Thursday, July 9, 2020

The Ideology of American Police

Good article by Zack Beauchamp at Vox about the unwritten beliefs that American police officers hold about their jobs:
The ideology holds that the world is a profoundly dangerous place: Officers are conditioned to see themselves as constantly in danger and that the only way to guarantee survival is to dominate the citizens they’re supposed to protect. The police believe they’re alone in this fight; police ideology holds that officers are under siege by criminals and are not understood or respected by the broader citizenry. These beliefs, combined with widely held racial stereotypes, push officers toward violent and racist behavior during intense and stressful street interactions.
I think you can't understand how the police behave without coming to grips with how they see the world. The emblem of this ideology is the "Thin Blue Line," which represents police standing between the good people and the dangerous criminals.

One reason police feel this way is that they are trained to be paranoid:
In 1998, Georgia sheriff’s deputy Kyle Dinkheller pulled over a middle-aged white man named Andrew Howard Brannan for speeding. Brannan, a Vietnam veteran with PTSD, refused to comply with Dinkheller’s instructions. He got out of the car and started dancing in the middle of the road, singing “Here I am, shoot me” over and over again.

In the encounter, recorded by the deputy’s dashcam, things then escalate: Brannan charges at Dinkheller; Dinkheller tells him to “get back.” Brannan heads back to the car — only to reemerge with a rifle pointed at Dinkheller. The officer fires first, and misses; Brannan shoots back. In the ensuing firefight, both men are wounded, but Dinkheller far more severely. It ends with Brannan standing over Dinkheller, pointing the rifle at the deputy’s eye. He yells — “Die, fucker!” — and pulls the trigger.

The dashcam footage of Dinkheller’s killing, widely known among cops as the “Dinkheller video,” is burned into the minds of many American police officers. It is screened in police academies around the country; one training turns it into a video game-style simulation in which officers can change the ending by killing Brannan. Jeronimo Yanez, the officer who killed Philando Castile during a 2016 traffic stop, was shown the Dinkheller video during his training.

“Every cop knows the name ‘Dinkheller’ — and no one else does,” says Peter Moskos, a former Baltimore police officer who currently teaches at the John Jay College of Criminal Justice.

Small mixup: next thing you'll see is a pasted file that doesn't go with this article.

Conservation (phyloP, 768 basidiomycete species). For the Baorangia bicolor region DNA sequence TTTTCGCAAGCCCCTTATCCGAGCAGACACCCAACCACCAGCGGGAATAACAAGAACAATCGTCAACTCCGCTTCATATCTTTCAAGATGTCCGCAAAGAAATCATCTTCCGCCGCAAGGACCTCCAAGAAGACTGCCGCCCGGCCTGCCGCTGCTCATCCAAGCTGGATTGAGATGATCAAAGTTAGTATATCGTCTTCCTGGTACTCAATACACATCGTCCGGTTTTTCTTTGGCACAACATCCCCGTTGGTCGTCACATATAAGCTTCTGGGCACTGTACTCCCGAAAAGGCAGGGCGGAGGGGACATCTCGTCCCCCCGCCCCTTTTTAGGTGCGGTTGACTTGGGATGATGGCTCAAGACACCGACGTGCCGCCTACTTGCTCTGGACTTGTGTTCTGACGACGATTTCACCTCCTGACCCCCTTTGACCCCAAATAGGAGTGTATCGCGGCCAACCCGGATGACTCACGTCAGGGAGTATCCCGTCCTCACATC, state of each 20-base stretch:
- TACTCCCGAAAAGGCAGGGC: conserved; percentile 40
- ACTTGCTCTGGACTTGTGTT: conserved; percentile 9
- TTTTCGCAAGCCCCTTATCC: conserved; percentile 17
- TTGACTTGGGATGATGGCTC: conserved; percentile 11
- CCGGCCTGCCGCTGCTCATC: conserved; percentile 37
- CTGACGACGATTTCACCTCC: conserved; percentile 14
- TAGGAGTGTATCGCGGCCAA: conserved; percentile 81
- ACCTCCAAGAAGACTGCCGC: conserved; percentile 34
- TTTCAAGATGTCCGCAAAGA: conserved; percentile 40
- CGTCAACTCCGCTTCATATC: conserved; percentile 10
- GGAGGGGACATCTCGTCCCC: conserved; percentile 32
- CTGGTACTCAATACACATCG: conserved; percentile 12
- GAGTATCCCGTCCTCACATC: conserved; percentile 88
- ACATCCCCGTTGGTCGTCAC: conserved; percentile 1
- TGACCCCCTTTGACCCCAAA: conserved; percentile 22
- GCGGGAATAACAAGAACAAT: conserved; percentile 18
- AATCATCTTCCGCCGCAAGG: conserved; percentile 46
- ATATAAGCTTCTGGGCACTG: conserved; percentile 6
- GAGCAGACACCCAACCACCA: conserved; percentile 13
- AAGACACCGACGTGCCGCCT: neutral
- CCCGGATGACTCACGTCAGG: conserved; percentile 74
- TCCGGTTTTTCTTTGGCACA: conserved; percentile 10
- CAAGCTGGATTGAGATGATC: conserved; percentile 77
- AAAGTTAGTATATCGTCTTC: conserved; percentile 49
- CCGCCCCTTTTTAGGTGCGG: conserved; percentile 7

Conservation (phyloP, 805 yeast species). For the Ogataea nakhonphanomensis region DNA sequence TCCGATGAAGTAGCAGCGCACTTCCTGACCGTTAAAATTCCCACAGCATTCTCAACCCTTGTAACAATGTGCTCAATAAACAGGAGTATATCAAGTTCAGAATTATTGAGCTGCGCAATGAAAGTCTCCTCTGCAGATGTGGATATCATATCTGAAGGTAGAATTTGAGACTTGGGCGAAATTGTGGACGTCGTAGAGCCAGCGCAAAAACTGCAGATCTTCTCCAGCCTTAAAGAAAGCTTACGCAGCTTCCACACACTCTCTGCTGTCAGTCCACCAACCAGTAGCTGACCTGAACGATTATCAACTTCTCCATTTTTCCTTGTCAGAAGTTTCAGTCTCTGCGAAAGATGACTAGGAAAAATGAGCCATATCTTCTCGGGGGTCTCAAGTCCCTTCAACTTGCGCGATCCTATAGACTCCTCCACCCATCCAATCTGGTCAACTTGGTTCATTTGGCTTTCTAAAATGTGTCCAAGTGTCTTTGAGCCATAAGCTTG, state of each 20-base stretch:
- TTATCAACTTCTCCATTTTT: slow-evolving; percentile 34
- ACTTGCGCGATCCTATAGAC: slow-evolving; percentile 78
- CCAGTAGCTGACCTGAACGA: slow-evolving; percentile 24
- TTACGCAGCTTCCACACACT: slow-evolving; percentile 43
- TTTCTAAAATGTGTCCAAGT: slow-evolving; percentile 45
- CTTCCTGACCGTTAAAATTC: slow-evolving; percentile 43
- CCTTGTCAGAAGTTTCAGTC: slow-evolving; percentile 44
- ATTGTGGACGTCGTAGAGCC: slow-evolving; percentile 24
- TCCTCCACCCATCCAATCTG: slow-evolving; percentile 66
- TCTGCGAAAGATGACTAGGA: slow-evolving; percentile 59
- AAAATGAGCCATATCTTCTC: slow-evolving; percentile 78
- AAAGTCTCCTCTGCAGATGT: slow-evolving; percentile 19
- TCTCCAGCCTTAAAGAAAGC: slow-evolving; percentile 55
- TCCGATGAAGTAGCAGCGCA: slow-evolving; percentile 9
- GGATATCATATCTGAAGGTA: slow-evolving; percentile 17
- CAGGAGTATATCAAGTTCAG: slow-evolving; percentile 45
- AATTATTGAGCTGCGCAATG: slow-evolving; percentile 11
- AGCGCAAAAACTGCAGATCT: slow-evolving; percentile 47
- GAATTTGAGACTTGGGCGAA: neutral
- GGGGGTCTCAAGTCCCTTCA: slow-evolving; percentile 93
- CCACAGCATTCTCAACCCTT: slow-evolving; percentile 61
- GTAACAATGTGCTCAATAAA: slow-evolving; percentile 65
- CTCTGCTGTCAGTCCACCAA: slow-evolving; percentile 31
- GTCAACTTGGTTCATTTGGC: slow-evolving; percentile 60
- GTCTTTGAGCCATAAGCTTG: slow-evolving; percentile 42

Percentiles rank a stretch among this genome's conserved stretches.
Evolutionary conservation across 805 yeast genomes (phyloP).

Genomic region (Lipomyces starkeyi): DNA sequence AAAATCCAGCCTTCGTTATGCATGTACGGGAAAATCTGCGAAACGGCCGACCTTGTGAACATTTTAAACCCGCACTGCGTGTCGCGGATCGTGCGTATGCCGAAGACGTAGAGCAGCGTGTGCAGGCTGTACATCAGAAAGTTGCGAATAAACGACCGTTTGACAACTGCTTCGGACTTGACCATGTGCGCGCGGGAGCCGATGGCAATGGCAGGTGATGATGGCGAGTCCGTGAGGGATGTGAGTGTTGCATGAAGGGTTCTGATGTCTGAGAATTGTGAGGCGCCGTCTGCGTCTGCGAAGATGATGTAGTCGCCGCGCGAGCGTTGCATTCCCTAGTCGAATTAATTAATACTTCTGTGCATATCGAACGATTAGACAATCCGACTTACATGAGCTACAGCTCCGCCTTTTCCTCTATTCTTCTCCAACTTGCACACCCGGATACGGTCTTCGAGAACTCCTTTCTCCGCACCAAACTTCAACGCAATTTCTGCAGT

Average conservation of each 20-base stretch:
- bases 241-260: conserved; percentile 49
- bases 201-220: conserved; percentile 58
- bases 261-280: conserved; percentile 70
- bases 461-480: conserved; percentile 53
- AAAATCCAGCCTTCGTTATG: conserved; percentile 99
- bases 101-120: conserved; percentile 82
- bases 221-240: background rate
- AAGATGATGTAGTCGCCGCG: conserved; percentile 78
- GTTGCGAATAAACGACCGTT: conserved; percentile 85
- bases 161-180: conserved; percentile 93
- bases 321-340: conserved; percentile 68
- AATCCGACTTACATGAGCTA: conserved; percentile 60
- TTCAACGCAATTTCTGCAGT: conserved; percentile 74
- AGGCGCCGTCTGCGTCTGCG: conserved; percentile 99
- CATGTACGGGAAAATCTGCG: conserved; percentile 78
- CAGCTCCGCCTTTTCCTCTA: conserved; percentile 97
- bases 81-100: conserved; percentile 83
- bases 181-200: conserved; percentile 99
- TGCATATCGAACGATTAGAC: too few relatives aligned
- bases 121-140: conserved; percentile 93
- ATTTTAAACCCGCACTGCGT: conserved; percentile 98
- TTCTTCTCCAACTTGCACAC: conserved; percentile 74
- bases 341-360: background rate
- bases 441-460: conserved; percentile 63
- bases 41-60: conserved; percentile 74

Of course being a police officer is dangerous, but not as dangerous as being, say, a farmer or a bartender, and a lot less dangerous than logging or fishing. And according to numbers Beauchamp cites, nearly as many police die in car crashes as from violence, but while the police are obsessed with violence they are often careless drivers. For example, many officers won't wear seat belts because they think they might have to jump out of the car quickly to intervene in a violent situation.

Another important part of the ideology is the sense that nobody understands what the police go through:
Police officers today tend to see themselves as engaged in a lonely, armed struggle against the criminal element. Officers believe these efforts are underappreciated by the general public; according to a 2017 Pew report, 86 percent of police believe the public doesn’t really understand the “risks and challenges” involved in their job.

Rizer, the former officer and R Street researcher, recently conducted a separate large-scale survey of American police officers. One of the questions he asked was whether they would want their children to become police officers. A majority, around 60 percent, said no — for reasons that, in Rizer’s words, “blew me away.”

“The vast majority of people that said ‘no, I don’t want them to become a police officer’ was because they felt like the public no longer supported them — and that they were ‘at war’ with the public,” he tells me. “There’s a ‘me versus them’ kind of worldview, that we’re not part of this community that we’re patrolling.”
To me all of this means that the response to police violence can't be more demonizing of police offers; it has to be reintegration of the police and the communities they serve. So long as police officers feel like they have been stranded alone on the streets, surrounded by danger, while the people they protect revile them, they will continue to be violent.

1 comment:

G. Verloren said...

Demonizing implies false and unjust characterization. The police are not demonized - they receive the public support they earn and deserve. They are trained to be paranoid militant thugs, and the public treats them as such because that is what they actually are. The solution isn't to demand citizens stop "demonizing" the police. The solution is to not train the police to act like demons.

Respect is earned, not owed. We need to purge the police of all the resentful veterans who refuse to admit their own failings and misdeeds, and replace them with new recruits who receive the kind of training that will earn respect as trusted public servants who view themselves as part of the community, rather than earn distrust as violent jackboots who view the public as enemies and criminals to be suppressed.